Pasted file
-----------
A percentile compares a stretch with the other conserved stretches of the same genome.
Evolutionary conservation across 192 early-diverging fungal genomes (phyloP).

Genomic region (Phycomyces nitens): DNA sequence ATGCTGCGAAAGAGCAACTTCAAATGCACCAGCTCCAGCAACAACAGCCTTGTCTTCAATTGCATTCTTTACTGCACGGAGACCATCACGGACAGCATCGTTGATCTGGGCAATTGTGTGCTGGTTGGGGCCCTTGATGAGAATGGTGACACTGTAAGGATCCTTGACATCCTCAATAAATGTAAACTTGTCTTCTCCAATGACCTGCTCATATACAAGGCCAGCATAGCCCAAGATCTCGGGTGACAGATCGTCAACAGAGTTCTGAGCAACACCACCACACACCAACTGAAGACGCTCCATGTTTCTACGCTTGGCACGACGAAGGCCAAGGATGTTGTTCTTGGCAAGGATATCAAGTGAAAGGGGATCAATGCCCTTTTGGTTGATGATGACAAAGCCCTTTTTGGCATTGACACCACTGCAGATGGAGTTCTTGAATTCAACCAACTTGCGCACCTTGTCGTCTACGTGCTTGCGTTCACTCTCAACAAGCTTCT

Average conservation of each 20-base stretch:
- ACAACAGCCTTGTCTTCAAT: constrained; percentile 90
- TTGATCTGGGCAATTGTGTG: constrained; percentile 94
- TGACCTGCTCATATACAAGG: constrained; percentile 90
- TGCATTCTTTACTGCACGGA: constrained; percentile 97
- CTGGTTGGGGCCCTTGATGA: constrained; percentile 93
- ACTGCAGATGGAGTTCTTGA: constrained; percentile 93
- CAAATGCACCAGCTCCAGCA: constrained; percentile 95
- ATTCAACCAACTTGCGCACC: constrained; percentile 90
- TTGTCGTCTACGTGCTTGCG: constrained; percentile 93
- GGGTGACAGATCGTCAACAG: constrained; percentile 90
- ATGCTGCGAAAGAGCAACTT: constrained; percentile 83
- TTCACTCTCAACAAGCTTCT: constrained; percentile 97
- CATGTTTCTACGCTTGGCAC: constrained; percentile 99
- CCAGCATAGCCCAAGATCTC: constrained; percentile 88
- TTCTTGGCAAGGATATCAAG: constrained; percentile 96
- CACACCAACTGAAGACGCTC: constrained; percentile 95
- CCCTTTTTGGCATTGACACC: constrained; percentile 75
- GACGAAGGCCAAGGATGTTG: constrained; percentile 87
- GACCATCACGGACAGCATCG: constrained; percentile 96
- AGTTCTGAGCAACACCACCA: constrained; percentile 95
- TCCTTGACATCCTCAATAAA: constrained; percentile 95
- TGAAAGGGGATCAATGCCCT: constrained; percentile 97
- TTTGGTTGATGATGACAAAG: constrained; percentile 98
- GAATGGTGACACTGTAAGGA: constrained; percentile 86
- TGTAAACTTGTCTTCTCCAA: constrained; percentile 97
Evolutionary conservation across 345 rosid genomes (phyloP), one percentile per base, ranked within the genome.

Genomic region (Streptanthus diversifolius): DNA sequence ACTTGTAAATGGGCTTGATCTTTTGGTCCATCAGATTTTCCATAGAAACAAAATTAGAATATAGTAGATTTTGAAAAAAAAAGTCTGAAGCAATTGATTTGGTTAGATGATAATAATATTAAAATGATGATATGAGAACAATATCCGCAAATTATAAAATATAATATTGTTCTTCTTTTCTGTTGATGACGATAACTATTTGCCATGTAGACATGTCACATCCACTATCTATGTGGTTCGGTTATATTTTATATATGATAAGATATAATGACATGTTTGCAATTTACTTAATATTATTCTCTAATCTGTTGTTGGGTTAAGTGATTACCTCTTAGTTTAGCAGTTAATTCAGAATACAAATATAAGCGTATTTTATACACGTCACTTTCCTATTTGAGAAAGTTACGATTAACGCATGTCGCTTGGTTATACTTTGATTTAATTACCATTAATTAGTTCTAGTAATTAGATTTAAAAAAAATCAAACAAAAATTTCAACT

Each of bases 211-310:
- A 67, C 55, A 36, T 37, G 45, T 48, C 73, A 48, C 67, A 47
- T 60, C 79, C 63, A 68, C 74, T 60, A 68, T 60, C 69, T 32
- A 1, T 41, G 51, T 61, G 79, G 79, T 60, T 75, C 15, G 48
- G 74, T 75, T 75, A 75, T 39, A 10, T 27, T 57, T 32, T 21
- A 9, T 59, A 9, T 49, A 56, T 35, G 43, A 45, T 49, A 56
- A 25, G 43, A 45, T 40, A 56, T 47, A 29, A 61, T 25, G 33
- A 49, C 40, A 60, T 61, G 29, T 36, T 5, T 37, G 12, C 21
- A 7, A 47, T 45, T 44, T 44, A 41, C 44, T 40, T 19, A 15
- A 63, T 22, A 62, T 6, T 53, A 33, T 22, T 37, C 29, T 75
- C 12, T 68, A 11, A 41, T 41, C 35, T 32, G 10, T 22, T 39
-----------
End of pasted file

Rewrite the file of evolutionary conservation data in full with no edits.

A percentile compares a stretch with the other conserved stretches of the same genome.
Evolutionary conservation across 192 early-diverging fungal genomes (phyloP).

Genomic region (Phycomyces nitens): DNA sequence ATGCTGCGAAAGAGCAACTTCAAATGCACCAGCTCCAGCAACAACAGCCTTGTCTTCAATTGCATTCTTTACTGCACGGAGACCATCACGGACAGCATCGTTGATCTGGGCAATTGTGTGCTGGTTGGGGCCCTTGATGAGAATGGTGACACTGTAAGGATCCTTGACATCCTCAATAAATGTAAACTTGTCTTCTCCAATGACCTGCTCATATACAAGGCCAGCATAGCCCAAGATCTCGGGTGACAGATCGTCAACAGAGTTCTGAGCAACACCACCACACACCAACTGAAGACGCTCCATGTTTCTACGCTTGGCACGACGAAGGCCAAGGATGTTGTTCTTGGCAAGGATATCAAGTGAAAGGGGATCAATGCCCTTTTGGTTGATGATGACAAAGCCCTTTTTGGCATTGACACCACTGCAGATGGAGTTCTTGAATTCAACCAACTTGCGCACCTTGTCGTCTACGTGCTTGCGTTCACTCTCAACAAGCTTCT

Average conservation of each 20-base stretch:
- ACAACAGCCTTGTCTTCAAT: constrained; percentile 90
- TTGATCTGGGCAATTGTGTG: constrained; percentile 94
- TGACCTGCTCATATACAAGG: constrained; percentile 90
- TGCATTCTTTACTGCACGGA: constrained; percentile 97
- CTGGTTGGGGCCCTTGATGA: constrained; percentile 93
- ACTGCAGATGGAGTTCTTGA: constrained; percentile 93
- CAAATGCACCAGCTCCAGCA: constrained; percentile 95
- ATTCAACCAACTTGCGCACC: constrained; percentile 90
- TTGTCGTCTACGTGCTTGCG: constrained; percentile 93
- GGGTGACAGATCGTCAACAG: constrained; percentile 90
- ATGCTGCGAAAGAGCAACTT: constrained; percentile 83
- TTCACTCTCAACAAGCTTCT: constrained; percentile 97
- CATGTTTCTACGCTTGGCAC: constrained; percentile 99
- CCAGCATAGCCCAAGATCTC: constrained; percentile 88
- TTCTTGGCAAGGATATCAAG: constrained; percentile 96
- CACACCAACTGAAGACGCTC: constrained; percentile 95
- CCCTTTTTGGCATTGACACC: constrained; percentile 75
- GACGAAGGCCAAGGATGTTG: constrained; percentile 87
- GACCATCACGGACAGCATCG: constrained; percentile 96
- AGTTCTGAGCAACACCACCA: constrained; percentile 95
- TCCTTGACATCCTCAATAAA: constrained; percentile 95
- TGAAAGGGGATCAATGCCCT: constrained; percentile 97
- TTTGGTTGATGATGACAAAG: constrained; percentile 98
- GAATGGTGACACTGTAAGGA: constrained; percentile 86
- TGTAAACTTGTCTTCTCCAA: constrained; percentile 97
Evolutionary conservation across 345 rosid genomes (phyloP), one percentile per base, ranked within the genome.

Genomic region (Streptanthus diversifolius): DNA sequence ACTTGTAAATGGGCTTGATCTTTTGGTCCATCAGATTTTCCATAGAAACAAAATTAGAATATAGTAGATTTTGAAAAAAAAAGTCTGAAGCAATTGATTTGGTTAGATGATAATAATATTAAAATGATGATATGAGAACAATATCCGCAAATTATAAAATATAATATTGTTCTTCTTTTCTGTTGATGACGATAACTATTTGCCATGTAGACATGTCACATCCACTATCTATGTGGTTCGGTTATATTTTATATATGATAAGATATAATGACATGTTTGCAATTTACTTAATATTATTCTCTAATCTGTTGTTGGGTTAAGTGATTACCTCTTAGTTTAGCAGTTAATTCAGAATACAAATATAAGCGTATTTTATACACGTCACTTTCCTATTTGAGAAAGTTACGATTAACGCATGTCGCTTGGTTATACTTTGATTTAATTACCATTAATTAGTTCTAGTAATTAGATTTAAAAAAAATCAAACAAAAATTTCAACT

Each of bases 211-310:
- A 67, C 55, A 36, T 37, G 45, T 48, C 73, A 48, C 67, A 47
- T 60, C 79, C 63, A 68, C 74, T 60, A 68, T 60, C 69, T 32
- A 1, T 41, G 51, T 61, G 79, G 79, T 60, T 75, C 15, G 48
- G 74, T 75, T 75, A 75, T 39, A 10, T 27, T 57, T 32, T 21
- A 9, T 59, A 9, T 49, A 56, T 35, G 43, A 45, T 49, A 56
- A 25, G 43, A 45, T 40, A 56, T 47, A 29, A 61, T 25, G 33
- A 49, C 40, A 60, T 61, G 29, T 36, T 5, T 37, G 12, C 21
- A 7, A 47, T 45, T 44, T 44, A 41, C 44, T 40, T 19, A 15
- A 63, T 22, A 62, T 6, T 53, A 33, T 22, T 37, C 29, T 75
- C 12, T 68, A 11, A 41, T 41, C 35, T 32, G 10, T 22, T 39